At first glance, 10-year-old Javier Tan may not be immediately apparent to an onlooker that he is the elder of Ms Vivian Ho's two sons. Javier is smaller-built than his brother, Javen, who is four years his junior. He is also exceptionally tanned, which sometimes draw questions from others. If people ask, Vivian, may joke that the boy loves heading outdoors. Unknown to most people, Javier is diagnosed with Fanconi Anaemia (FA), the commonest type of inherited bone marrow failure syndrome.
Research has shown that at least 60 per cent of people affected by Fanconi Anaemia are born with at least one physical anomaly. For Javier, it is his short stature, an extra right thumb and skin discoloration which gives him a suntanned look. When Javier was 3 years old, blood tests showed that he had low levels of all three types of blood cells: Red blood cells, which carry oxygen to the body's tissues; white blood cells, which fight infections; and platelets, which are necessary for normal blood clotting.
A stem cell transplant - which replaces defective bone marrow with a healthy donor's - was Javier's hope of increasing his life expectancy beyond the projected median of approximately 30 years old. In preparation for his first stem cell transplant in December 2014, Javier, then 7, underwent chemotherapy and radiation therapy to weaken his immune system. This helps to prevent it from attacking the donated cells after the transplant. His mother saw that Javier was losing his hair, so had his head shaved bald. Unfortunately, Javier was struck by a bone infection that same month, which threatened an amputation and caused him excruciating pain. Vivian recalled how the ordeal was over only after 12 continuous weeks of regular wound debridement and medication.
Javier had his second stem cell transplant in January 2015, using his father's donated blood. This time, he developed graft versus host disease affecting his skin. Vivian said, "He wore special clothes that kept his skin moist to help alleviate his itch. I called him the cream person because we applied steroid cream all over his body too. "I knew that he felt frustrated then, yet I could also see that he is a strong boy. He is cooperative when it comes to receiving treatments and I always tell him that tomorrow will be a better day."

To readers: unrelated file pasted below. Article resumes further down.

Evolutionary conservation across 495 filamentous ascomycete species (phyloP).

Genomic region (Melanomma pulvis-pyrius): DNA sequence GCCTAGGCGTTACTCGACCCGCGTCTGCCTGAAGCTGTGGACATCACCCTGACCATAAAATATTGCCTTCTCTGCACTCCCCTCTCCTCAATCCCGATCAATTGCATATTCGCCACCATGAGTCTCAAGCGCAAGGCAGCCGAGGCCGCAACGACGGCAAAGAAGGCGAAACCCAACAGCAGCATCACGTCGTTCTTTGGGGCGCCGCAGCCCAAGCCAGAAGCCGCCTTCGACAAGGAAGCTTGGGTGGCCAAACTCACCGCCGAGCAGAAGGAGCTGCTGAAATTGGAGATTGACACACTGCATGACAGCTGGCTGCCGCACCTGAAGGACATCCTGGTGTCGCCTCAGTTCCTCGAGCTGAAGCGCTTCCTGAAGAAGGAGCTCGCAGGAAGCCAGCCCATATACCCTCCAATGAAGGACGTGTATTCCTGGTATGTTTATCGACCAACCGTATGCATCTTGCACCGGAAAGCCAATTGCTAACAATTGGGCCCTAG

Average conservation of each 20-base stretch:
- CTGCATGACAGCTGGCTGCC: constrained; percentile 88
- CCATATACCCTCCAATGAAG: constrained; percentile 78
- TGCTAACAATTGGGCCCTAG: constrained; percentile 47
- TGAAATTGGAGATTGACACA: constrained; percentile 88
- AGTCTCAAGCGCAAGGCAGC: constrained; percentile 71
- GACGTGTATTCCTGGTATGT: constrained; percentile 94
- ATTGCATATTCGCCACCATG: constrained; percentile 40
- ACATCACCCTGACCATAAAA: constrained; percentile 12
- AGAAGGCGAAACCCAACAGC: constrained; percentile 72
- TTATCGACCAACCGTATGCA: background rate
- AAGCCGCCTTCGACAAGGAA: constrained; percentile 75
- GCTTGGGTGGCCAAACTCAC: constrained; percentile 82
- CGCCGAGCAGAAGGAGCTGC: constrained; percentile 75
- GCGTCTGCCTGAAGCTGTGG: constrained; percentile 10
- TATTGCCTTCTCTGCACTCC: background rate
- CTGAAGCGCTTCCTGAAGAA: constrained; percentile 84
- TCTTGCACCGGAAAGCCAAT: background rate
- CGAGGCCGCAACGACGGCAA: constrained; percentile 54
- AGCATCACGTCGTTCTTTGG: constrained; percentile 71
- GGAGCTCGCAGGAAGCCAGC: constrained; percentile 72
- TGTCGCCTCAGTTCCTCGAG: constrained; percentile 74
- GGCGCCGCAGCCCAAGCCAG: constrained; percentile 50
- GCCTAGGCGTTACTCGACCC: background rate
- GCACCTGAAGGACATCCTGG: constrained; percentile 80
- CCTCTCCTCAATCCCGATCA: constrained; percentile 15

During the eight months that Javier was warded at KK Women's and Children's Hospital (KKH), he became close to the hospital staff. He entertained the nurses by moving his limbs and dancing for them. He also kept in touch with younger brother, Javen, through video-conferencing and wrote a letter home every week. Vivian also got Javier to keep a journal in his ward to pen his thoughts and collate the well-wishes that others wrote for him.
Javier returned to school in April 2016. Club Rainbow's social worker, Sylvia, helped to find a private tutor for Javier, then in Primary 3, to catch up with his schoolwork. In December 2015, the family of four went on a three-day, two-night cruise to Malaysia with Club Rainbow. Vivian and her husband found the health talks useful while the two brothers enjoyed the games. When asked if she has any messages for parents with chronic illnesses, Vivian has this piece of advice, "Always look ahead for your kids and yourselves".